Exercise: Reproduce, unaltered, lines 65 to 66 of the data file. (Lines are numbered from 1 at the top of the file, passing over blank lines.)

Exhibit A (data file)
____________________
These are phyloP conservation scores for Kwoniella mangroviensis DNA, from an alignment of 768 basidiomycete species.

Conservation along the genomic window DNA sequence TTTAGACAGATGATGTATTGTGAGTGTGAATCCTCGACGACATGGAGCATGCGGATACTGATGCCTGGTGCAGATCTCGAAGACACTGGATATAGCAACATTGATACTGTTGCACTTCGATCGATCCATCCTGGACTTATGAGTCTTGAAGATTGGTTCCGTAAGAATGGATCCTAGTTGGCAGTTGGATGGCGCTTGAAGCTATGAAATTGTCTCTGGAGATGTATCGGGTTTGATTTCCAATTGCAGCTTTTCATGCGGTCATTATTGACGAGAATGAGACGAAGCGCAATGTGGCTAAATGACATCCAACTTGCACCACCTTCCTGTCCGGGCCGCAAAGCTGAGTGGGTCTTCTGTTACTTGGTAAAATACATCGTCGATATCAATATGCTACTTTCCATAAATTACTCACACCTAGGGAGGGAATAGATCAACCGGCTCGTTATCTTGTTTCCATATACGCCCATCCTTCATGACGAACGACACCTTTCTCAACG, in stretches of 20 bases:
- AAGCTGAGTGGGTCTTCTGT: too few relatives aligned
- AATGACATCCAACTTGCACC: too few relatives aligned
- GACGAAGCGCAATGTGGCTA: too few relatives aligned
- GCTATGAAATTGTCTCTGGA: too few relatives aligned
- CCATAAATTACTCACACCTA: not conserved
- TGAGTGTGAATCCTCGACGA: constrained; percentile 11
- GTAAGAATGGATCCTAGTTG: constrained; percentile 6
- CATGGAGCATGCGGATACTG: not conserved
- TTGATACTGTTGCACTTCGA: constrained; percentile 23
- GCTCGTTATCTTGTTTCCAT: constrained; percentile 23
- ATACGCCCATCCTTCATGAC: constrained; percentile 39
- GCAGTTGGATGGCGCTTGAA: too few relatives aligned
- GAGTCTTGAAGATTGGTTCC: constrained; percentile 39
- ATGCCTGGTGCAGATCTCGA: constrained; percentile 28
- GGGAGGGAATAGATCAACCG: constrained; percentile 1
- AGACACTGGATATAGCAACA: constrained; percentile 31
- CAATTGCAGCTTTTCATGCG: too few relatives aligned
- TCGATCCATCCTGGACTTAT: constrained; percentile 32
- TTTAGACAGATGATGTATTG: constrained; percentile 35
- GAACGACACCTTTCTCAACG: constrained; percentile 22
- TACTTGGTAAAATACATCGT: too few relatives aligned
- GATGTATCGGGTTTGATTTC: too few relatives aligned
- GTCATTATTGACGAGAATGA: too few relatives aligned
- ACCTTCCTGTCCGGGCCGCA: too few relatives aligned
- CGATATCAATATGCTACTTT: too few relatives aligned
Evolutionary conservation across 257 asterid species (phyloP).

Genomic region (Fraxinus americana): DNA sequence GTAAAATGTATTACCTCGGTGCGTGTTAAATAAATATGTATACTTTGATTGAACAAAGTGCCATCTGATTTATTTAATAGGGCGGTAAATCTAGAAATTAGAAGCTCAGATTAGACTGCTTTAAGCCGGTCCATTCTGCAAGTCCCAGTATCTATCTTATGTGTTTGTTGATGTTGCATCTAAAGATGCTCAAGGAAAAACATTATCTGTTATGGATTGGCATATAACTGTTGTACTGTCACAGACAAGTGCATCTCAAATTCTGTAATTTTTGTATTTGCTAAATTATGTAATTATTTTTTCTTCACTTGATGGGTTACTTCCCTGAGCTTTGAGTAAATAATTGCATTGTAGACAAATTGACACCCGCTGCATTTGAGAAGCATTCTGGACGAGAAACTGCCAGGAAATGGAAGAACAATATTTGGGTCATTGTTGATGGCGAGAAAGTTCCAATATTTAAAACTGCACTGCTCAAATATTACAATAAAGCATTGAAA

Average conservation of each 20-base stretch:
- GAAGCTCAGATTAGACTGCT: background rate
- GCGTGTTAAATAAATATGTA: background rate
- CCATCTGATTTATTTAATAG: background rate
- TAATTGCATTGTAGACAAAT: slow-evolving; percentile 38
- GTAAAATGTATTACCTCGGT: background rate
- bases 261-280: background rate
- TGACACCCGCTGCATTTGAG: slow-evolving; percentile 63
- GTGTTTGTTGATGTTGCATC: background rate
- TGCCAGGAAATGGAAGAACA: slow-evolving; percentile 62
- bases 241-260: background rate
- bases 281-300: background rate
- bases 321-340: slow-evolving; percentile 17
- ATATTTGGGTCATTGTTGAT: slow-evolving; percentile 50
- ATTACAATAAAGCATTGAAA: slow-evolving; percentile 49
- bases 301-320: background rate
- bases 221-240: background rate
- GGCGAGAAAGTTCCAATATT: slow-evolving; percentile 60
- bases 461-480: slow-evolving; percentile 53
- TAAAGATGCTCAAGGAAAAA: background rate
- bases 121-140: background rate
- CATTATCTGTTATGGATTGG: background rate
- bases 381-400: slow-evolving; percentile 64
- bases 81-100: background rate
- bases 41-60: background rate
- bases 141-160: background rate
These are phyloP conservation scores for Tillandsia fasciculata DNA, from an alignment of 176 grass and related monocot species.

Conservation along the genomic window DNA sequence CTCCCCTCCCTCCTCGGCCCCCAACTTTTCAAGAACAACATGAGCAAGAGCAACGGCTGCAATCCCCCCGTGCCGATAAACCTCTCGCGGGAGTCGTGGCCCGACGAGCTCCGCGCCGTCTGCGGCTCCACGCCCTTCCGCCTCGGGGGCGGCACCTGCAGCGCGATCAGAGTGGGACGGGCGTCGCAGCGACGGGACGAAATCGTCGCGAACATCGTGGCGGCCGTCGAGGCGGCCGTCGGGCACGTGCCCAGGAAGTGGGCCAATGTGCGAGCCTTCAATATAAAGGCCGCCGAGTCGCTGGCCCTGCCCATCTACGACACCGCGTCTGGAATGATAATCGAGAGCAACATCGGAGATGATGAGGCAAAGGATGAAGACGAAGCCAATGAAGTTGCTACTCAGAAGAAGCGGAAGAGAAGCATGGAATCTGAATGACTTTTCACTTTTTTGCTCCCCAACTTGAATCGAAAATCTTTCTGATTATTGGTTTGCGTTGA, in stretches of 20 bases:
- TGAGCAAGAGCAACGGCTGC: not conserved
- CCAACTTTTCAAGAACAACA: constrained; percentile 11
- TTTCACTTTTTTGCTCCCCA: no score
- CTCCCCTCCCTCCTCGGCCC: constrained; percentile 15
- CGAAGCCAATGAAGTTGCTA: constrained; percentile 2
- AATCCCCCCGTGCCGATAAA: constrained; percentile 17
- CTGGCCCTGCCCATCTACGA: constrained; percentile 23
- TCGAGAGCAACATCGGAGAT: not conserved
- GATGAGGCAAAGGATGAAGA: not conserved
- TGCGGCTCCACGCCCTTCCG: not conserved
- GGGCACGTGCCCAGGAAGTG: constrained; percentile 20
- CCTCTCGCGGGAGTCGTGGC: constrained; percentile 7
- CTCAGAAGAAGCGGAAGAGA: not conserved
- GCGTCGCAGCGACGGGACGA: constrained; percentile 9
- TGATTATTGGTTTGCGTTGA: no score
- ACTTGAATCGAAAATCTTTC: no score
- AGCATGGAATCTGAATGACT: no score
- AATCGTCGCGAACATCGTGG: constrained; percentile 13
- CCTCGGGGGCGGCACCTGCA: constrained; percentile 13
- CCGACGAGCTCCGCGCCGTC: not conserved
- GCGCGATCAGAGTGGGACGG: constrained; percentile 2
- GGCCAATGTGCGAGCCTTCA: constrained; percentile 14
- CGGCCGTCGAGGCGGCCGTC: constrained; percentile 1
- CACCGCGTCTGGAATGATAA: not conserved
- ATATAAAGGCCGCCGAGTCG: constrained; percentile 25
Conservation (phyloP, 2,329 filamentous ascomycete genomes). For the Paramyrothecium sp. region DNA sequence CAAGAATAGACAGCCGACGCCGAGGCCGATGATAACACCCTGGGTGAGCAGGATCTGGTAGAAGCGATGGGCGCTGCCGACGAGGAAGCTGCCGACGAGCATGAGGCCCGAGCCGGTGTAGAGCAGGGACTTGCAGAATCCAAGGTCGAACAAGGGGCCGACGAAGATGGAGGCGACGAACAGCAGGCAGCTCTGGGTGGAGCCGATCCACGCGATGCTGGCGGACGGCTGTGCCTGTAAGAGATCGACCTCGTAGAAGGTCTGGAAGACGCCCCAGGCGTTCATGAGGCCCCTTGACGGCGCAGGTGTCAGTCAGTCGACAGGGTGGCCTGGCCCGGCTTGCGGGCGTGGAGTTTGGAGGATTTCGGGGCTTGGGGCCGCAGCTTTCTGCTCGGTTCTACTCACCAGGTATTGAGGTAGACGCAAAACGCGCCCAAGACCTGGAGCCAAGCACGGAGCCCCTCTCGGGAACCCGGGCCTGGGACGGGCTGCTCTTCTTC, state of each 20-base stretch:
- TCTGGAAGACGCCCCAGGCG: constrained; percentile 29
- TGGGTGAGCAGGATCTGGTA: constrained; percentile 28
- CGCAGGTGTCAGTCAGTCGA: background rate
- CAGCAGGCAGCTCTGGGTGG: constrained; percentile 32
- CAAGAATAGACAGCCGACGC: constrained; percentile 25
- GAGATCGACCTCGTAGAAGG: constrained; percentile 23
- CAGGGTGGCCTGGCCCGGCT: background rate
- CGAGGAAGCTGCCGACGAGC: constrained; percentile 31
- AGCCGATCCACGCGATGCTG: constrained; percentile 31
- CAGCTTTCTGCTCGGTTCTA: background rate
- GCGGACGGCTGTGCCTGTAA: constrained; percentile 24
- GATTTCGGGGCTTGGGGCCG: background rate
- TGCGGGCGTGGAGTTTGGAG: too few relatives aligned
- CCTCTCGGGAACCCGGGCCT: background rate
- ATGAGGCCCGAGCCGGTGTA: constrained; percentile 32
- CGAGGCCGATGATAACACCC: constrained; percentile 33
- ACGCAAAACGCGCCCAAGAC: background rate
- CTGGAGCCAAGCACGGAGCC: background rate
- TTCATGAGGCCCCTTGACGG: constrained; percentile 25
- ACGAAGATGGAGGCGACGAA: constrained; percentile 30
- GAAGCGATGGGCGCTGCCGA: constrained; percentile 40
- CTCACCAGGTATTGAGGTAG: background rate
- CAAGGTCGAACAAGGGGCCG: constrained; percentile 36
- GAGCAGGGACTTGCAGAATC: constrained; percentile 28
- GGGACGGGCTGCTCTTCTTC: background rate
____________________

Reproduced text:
- TCGAGAGCAACATCGGAGAT: not conserved
- GATGAGGCAAAGGATGAAGA: not conserved